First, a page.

Checking in

By now, my regulars are probably aware that I’m in the midst of a blog tour. For more details, see other posts on this site recently. The Hat is doing well, and the early reviews are all wonderful. There is one review that won’t seem to go through, but the reviewer told me about it and let me read it. I wish it would go through, but that’s likely an Amazon issue.

I’ve been reblogging everything I can find, because it gives a little bit of support to those wonderful folks who support me. You might be asking if it even matters to the bigger bloggers. Does Chris the Storyreading Ape need another follower? You bet he does, and if I can find one for him it makes my day. This goes for everyone, no matter how big or small they are today.

I have a house full of company right now, so I’ve been doing little more than bouncing from site to site and keeping up with comments. I’ve also been scrolling through the Reader to see if something shows up that was unexpected.

My family will leave tomorrow, then I can focus on Lisa Burton Radio posts and some tours I agreed to host for others. I’ll probably be pretty busy with it tomorrow.

The only other thing I’ve managed, other than visiting family, is Pinterest. I never thought I’d be a Pinterest guy, but I’m such a visual person it really works for me. I started a couple of new boards. One is all about cast iron ranges. They used to be more common, but they are kind of rare these days. Many of them are beautiful, so I started a board. One day, if I win the lottery, I’ll build a new house and find a way to put one in as a kind of wood stove, one that can also cook my sourdough bread.

The other one is more interesting on a mental assessment level. I called it The One I May Never Write. This is stuff for a book that might be too controversial to ever write today. It involves deepest Africa in the early 1900s. Because a bit of hunting would be required for that era, it probably wouldn’t go over well with the 2018 mindset. It would not be realistic for a young man of that era to not want to chase something big and dangerous. This is different than harvesting food, or taking on a man eater. Kind of an odd thing about fiction; kill a human and it’s no big deal, kill an animal and people go crazy. As one of my stories, it would include a bit of black magic too. Anyway, here is a link to The One I May Never Write.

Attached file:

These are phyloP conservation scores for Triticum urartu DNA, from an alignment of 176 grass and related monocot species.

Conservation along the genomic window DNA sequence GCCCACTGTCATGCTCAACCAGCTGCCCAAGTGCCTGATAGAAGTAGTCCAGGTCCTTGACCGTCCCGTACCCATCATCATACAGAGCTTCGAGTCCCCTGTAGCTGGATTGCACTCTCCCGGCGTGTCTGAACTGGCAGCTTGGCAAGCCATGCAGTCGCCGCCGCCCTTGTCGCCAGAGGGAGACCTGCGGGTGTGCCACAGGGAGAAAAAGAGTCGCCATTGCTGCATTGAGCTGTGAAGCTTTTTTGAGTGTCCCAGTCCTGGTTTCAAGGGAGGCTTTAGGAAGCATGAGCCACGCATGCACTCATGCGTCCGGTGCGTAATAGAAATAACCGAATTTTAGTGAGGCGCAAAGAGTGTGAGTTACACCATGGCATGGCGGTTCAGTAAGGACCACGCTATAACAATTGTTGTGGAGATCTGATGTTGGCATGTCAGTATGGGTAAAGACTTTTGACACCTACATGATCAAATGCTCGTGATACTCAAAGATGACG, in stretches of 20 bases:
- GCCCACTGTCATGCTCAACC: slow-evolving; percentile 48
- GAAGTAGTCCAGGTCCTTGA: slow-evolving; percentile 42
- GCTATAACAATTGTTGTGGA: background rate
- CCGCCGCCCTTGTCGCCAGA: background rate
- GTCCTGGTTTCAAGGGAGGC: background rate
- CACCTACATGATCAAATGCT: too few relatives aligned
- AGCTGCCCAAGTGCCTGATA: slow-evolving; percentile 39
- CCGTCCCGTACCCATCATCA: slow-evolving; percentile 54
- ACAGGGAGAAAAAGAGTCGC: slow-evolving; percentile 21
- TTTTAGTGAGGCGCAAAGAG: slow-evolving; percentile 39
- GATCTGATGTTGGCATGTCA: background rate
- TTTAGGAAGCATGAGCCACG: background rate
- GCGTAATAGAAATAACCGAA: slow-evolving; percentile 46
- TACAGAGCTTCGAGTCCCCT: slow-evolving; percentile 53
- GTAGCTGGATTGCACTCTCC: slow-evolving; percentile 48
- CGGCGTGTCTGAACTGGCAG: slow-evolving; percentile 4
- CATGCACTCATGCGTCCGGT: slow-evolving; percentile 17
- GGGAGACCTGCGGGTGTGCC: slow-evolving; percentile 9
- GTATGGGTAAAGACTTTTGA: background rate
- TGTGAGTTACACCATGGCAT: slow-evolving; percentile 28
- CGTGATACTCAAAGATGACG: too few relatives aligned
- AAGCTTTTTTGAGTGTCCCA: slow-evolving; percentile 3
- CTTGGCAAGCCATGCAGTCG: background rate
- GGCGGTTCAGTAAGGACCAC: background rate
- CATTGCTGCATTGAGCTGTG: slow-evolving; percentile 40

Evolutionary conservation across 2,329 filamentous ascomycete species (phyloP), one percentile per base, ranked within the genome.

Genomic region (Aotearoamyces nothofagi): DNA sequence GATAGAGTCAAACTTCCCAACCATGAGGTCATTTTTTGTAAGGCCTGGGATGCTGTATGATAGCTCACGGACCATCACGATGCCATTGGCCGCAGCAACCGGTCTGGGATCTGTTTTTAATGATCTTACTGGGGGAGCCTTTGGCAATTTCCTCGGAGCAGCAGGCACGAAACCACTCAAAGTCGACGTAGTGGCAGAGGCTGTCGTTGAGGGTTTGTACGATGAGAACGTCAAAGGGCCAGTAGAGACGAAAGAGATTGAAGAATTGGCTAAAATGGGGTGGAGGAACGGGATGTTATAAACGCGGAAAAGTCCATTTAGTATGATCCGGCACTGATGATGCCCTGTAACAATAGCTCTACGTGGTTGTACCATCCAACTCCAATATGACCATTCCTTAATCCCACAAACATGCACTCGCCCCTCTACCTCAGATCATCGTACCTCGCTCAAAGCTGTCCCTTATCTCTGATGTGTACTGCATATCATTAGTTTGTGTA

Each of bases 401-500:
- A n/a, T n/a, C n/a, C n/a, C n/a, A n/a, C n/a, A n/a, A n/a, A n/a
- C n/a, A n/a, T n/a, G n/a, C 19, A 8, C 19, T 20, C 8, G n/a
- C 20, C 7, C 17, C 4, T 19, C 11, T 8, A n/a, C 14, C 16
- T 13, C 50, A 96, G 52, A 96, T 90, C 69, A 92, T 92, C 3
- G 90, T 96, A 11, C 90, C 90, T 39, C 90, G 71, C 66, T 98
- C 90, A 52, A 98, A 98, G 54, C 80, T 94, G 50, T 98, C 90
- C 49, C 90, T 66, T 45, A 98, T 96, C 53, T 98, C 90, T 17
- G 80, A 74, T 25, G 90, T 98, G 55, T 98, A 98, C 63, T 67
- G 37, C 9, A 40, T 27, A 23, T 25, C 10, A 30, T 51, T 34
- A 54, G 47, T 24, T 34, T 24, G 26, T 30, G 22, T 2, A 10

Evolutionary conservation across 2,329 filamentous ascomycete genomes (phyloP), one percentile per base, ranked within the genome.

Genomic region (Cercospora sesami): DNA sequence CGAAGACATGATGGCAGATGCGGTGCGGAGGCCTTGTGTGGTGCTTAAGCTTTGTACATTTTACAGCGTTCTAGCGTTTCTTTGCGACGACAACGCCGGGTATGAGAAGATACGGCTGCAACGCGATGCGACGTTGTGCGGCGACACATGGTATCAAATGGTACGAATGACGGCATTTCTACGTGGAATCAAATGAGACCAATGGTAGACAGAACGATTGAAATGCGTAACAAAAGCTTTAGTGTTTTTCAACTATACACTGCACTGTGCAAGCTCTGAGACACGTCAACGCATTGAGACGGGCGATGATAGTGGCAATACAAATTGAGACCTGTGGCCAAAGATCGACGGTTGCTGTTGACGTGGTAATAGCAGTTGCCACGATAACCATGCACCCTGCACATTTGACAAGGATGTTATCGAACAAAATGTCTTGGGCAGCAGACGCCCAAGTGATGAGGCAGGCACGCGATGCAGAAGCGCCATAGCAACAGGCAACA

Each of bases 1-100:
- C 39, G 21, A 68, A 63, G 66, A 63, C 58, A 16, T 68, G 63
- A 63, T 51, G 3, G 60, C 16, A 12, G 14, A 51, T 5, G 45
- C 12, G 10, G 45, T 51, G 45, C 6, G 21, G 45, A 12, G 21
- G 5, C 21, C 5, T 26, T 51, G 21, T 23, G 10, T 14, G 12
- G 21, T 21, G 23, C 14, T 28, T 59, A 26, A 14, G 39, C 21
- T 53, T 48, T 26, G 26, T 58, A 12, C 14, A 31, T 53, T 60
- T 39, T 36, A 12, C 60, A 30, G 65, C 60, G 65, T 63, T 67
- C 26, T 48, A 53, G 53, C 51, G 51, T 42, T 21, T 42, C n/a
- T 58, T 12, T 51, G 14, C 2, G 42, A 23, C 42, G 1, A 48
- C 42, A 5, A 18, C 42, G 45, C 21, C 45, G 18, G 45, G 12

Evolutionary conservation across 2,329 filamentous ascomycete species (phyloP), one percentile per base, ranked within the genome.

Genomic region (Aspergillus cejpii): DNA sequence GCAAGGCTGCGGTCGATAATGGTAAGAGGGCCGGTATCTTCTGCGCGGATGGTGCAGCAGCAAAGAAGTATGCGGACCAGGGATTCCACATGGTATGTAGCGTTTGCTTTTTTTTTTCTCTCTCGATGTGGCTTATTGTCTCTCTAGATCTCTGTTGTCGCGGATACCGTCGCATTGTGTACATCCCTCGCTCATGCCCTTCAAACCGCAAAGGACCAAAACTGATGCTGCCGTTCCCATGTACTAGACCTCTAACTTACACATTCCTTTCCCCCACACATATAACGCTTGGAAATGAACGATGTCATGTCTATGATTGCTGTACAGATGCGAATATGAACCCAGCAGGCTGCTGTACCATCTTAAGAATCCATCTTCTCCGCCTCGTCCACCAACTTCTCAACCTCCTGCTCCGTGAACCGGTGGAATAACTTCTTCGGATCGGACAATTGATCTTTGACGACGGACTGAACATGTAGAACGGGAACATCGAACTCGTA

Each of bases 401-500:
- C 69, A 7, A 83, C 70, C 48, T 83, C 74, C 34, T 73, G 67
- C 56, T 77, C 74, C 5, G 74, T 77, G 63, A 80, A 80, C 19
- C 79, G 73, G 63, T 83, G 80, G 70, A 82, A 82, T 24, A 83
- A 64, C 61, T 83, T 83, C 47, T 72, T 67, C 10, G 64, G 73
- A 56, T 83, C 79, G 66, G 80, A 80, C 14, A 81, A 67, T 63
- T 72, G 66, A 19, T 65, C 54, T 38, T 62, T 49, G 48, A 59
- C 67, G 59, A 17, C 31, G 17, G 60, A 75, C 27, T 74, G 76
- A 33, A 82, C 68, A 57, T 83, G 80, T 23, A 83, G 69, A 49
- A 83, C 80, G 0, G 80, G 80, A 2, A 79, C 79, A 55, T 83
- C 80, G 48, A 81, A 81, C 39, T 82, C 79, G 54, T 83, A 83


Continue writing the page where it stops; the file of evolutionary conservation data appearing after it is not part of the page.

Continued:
The deeper topic is, why did I start this board in the first place? Am I subconsciously preparing to actually write it one day? Am I seeking someone to twist my arm? Why did I write about it here? I really don’t know. Maybe I just like the pretty pictures.


Filed under Uncategorized, Writing

49 responses to “Checking in

  1. Maybe you’re pursuing the idea in case the social atmosphere changes to allow it? I think most authors have those stories they work on without ever writing or publishing them too. Honestly, I’m not sure if the hunting thing would be a problem in a period piece. Hard to tell when the book has a historical sense.

    Liked by 3 people

  2. Consider your arm twisted, Craig. If that’s what the time period calls for, then you need to write it that way to be authentic. People write novels about slavery in the 1800s. That doesn’t mean they condone slavery; it’s just accurate for the time period. (And usually the point is to point out how awful it was, anyway.) If it will ease your conscience, write a foreward with a disclaimer. But if it’s a story you’re passionate about, it needs to be told.

    Enjoy your company before they’re gone!

    Liked by 2 people

    • It’s a balancing act right now. They’re glued to Blue Planet, so I can be online for a few moments. Did you look at the board?

      Liked by 1 person

      • Not yet. But I will. I’m in the middle of an editing project and shouldn’t even be looking at emails and blogs! Actually, I’m going to go peek at it right now. THEN I’ll get back to editing.

        Liked by 1 person

      • Clearly I haven’t been on Pinterest for a while. You used to be able to click a heart to like something. Wonder when they got rid of that?

        What a great board. I’m picturing Allan Quatermain meets Ernest Hemingway. You need to write that story. The guy with the skull in front of him? The giraffe at sunset? The safari decor? The story is begging to be told.

        Liked by 1 person

      • I really liked the heart thing, because it would train Pinterest to send me stuff I like. It’s not an option any longer.